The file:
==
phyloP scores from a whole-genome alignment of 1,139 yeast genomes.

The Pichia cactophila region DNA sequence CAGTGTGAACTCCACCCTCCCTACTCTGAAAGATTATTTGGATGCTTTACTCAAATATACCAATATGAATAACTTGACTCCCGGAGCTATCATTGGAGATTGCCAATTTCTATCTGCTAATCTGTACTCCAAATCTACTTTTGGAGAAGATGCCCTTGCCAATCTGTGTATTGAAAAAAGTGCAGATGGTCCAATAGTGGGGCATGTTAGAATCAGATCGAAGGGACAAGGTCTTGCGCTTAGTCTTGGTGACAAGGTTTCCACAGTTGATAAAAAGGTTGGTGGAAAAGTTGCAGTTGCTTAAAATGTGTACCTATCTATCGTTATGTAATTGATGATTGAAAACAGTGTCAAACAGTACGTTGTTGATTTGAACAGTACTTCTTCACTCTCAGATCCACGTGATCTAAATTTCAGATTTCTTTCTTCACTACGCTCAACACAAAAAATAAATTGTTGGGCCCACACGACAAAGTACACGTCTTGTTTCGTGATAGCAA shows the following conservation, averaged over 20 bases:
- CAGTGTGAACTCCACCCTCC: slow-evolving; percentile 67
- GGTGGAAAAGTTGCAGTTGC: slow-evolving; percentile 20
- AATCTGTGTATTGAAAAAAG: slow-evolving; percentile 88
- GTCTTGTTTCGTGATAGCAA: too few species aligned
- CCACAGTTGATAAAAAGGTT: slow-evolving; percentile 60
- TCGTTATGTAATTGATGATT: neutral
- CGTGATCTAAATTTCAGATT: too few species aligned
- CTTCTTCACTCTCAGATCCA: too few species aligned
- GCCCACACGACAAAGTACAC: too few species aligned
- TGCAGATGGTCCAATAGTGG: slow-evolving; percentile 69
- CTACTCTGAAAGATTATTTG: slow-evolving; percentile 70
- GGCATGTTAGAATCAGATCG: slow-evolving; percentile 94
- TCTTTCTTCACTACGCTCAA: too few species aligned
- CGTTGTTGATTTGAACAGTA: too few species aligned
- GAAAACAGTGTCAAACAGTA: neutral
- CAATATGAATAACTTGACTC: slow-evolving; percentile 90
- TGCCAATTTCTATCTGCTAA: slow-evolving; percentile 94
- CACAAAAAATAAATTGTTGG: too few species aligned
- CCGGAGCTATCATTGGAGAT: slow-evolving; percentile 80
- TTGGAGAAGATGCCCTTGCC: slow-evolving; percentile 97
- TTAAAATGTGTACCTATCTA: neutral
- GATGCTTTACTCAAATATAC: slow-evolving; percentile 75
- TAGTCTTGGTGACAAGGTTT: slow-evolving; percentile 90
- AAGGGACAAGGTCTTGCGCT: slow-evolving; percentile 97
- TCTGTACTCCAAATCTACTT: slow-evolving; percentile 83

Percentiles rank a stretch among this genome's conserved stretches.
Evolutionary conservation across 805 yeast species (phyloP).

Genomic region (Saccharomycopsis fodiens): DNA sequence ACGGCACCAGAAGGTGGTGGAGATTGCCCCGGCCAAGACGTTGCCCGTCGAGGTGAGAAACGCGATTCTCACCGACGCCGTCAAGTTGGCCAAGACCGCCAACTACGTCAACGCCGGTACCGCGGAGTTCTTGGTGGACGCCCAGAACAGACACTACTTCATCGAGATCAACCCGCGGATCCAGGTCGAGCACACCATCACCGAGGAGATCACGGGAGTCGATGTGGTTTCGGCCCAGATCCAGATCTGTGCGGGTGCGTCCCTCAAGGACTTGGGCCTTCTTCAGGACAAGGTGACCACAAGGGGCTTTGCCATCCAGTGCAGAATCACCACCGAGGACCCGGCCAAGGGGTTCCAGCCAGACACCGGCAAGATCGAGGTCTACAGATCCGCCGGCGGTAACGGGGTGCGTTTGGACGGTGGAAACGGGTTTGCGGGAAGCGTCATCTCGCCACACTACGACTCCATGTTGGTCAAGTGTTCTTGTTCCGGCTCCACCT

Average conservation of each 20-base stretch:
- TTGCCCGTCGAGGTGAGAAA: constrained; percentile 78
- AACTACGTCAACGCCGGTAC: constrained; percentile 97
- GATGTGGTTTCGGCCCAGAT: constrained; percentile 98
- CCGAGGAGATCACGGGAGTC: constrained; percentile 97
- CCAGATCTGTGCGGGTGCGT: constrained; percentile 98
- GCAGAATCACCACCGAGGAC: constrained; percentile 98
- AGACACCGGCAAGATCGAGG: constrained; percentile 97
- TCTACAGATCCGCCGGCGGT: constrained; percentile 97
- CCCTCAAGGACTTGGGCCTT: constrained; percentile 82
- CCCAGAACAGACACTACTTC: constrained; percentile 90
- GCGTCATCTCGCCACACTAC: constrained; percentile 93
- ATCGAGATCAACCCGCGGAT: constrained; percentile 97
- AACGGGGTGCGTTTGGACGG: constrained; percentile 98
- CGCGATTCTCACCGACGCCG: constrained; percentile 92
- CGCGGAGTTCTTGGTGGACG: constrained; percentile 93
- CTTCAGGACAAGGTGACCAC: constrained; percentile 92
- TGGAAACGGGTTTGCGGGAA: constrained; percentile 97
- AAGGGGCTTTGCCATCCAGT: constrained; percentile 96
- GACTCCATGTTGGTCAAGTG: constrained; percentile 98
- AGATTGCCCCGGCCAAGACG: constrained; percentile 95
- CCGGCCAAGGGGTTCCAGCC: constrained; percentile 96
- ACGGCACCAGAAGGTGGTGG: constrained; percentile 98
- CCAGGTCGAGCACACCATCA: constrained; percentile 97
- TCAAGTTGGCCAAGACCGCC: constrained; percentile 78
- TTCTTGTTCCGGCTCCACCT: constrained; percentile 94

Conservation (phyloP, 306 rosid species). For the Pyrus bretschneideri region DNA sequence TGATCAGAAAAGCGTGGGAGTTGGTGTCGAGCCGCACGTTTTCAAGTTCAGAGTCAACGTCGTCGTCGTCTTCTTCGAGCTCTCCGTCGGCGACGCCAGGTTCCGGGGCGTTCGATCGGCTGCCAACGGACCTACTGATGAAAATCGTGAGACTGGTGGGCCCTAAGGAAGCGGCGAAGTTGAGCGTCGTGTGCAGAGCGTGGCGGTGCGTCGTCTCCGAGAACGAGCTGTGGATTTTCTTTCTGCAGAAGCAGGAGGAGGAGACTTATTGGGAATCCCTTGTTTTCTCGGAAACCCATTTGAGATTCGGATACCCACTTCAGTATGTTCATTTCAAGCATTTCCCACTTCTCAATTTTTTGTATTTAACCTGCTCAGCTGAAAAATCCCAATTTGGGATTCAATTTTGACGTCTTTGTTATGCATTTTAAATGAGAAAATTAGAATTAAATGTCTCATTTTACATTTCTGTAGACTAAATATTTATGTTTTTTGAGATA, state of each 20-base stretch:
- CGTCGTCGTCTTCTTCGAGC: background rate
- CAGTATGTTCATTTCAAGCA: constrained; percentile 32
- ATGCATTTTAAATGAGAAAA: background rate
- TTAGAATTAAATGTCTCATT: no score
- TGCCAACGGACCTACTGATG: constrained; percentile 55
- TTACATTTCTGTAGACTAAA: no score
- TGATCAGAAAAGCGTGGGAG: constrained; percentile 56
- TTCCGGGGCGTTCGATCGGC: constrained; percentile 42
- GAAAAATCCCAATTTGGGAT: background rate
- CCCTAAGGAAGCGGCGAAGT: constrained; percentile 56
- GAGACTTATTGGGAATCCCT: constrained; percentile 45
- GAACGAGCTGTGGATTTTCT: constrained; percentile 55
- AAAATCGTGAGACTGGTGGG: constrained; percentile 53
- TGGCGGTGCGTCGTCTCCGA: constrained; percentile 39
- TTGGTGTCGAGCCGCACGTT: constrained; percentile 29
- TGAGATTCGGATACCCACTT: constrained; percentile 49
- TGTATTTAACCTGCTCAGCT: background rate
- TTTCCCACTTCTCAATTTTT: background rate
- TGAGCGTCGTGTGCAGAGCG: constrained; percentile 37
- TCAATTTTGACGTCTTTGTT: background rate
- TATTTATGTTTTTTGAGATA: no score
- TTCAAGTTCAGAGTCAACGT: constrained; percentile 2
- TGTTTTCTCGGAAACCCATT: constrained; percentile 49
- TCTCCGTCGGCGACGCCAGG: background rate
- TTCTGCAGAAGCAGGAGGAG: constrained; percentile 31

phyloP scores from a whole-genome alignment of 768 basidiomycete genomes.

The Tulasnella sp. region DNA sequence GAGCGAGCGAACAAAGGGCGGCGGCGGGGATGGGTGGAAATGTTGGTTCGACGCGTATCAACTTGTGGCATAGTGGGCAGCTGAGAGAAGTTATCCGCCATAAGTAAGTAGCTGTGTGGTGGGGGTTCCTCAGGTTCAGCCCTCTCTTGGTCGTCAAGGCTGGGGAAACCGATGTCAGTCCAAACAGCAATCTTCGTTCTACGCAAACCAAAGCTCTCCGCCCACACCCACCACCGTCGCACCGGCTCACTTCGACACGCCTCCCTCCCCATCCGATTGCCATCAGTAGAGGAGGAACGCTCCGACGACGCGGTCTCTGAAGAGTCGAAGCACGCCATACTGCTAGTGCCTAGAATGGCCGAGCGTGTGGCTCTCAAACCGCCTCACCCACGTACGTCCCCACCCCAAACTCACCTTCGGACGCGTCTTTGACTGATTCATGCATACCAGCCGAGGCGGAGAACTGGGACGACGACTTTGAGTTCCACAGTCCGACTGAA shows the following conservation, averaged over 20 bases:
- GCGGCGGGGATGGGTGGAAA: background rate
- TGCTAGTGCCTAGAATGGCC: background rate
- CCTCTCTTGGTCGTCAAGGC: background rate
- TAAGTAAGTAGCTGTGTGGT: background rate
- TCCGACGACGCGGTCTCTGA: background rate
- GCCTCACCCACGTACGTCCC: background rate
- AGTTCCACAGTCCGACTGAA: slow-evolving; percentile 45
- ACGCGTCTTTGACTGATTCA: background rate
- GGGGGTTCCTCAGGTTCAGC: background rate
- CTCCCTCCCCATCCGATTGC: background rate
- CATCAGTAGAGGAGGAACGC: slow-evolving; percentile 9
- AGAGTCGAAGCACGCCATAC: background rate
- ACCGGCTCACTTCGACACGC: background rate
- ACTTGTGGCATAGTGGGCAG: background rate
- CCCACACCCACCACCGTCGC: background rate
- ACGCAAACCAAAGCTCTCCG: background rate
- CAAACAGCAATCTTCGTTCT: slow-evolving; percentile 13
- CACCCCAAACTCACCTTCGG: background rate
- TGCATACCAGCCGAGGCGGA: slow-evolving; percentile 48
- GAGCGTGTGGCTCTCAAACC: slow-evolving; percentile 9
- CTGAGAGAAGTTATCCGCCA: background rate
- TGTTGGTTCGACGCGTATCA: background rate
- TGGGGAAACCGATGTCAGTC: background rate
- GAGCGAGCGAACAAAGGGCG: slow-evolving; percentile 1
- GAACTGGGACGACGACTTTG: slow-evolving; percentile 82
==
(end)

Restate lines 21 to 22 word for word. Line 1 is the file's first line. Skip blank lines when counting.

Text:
- CCGGAGCTATCATTGGAGAT: slow-evolving; percentile 80
- TTGGAGAAGATGCCCTTGCC: slow-evolving; percentile 97